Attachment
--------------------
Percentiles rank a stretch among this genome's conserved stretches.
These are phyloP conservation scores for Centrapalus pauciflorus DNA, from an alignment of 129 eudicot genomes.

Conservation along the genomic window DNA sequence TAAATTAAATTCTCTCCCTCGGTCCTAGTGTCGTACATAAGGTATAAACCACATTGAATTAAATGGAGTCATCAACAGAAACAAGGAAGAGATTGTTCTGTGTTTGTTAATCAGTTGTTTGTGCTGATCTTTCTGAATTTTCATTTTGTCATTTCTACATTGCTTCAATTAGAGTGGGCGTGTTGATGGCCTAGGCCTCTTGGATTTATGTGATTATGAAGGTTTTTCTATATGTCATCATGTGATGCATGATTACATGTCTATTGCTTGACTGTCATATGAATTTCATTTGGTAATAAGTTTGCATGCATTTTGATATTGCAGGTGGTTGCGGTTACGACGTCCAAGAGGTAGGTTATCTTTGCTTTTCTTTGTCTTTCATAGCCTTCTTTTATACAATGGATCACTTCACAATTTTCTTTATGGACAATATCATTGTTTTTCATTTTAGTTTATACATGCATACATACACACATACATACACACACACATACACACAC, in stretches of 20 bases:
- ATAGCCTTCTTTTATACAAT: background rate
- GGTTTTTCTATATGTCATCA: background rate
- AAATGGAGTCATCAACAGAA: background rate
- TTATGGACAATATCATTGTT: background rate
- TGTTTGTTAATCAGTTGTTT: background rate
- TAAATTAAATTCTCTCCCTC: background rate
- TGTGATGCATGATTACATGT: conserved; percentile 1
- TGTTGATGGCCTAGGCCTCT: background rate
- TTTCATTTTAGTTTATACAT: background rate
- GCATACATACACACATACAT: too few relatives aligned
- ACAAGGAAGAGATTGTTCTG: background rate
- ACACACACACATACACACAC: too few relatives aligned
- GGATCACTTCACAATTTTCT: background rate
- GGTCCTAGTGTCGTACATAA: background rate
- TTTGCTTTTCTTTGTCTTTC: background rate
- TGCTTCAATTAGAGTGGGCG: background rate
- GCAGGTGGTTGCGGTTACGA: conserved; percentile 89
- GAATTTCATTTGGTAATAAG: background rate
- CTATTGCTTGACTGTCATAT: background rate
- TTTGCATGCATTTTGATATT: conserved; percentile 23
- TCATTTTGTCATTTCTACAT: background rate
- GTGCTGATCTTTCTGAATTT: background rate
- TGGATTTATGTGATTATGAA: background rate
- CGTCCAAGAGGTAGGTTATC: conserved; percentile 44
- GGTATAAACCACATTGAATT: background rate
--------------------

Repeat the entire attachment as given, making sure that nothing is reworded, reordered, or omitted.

Percentiles rank a stretch among this genome's conserved stretches.
These are phyloP conservation scores for Centrapalus pauciflorus DNA, from an alignment of 129 eudicot genomes.

Conservation along the genomic window DNA sequence TAAATTAAATTCTCTCCCTCGGTCCTAGTGTCGTACATAAGGTATAAACCACATTGAATTAAATGGAGTCATCAACAGAAACAAGGAAGAGATTGTTCTGTGTTTGTTAATCAGTTGTTTGTGCTGATCTTTCTGAATTTTCATTTTGTCATTTCTACATTGCTTCAATTAGAGTGGGCGTGTTGATGGCCTAGGCCTCTTGGATTTATGTGATTATGAAGGTTTTTCTATATGTCATCATGTGATGCATGATTACATGTCTATTGCTTGACTGTCATATGAATTTCATTTGGTAATAAGTTTGCATGCATTTTGATATTGCAGGTGGTTGCGGTTACGACGTCCAAGAGGTAGGTTATCTTTGCTTTTCTTTGTCTTTCATAGCCTTCTTTTATACAATGGATCACTTCACAATTTTCTTTATGGACAATATCATTGTTTTTCATTTTAGTTTATACATGCATACATACACACATACATACACACACACATACACACAC, in stretches of 20 bases:
- ATAGCCTTCTTTTATACAAT: background rate
- GGTTTTTCTATATGTCATCA: background rate
- AAATGGAGTCATCAACAGAA: background rate
- TTATGGACAATATCATTGTT: background rate
- TGTTTGTTAATCAGTTGTTT: background rate
- TAAATTAAATTCTCTCCCTC: background rate
- TGTGATGCATGATTACATGT: conserved; percentile 1
- TGTTGATGGCCTAGGCCTCT: background rate
- TTTCATTTTAGTTTATACAT: background rate
- GCATACATACACACATACAT: too few relatives aligned
- ACAAGGAAGAGATTGTTCTG: background rate
- ACACACACACATACACACAC: too few relatives aligned
- GGATCACTTCACAATTTTCT: background rate
- GGTCCTAGTGTCGTACATAA: background rate
- TTTGCTTTTCTTTGTCTTTC: background rate
- TGCTTCAATTAGAGTGGGCG: background rate
- GCAGGTGGTTGCGGTTACGA: conserved; percentile 89
- GAATTTCATTTGGTAATAAG: background rate
- CTATTGCTTGACTGTCATAT: background rate
- TTTGCATGCATTTTGATATT: conserved; percentile 23
- TCATTTTGTCATTTCTACAT: background rate
- GTGCTGATCTTTCTGAATTT: background rate
- TGGATTTATGTGATTATGAA: background rate
- CGTCCAAGAGGTAGGTTATC: conserved; percentile 44
- GGTATAAACCACATTGAATT: background rate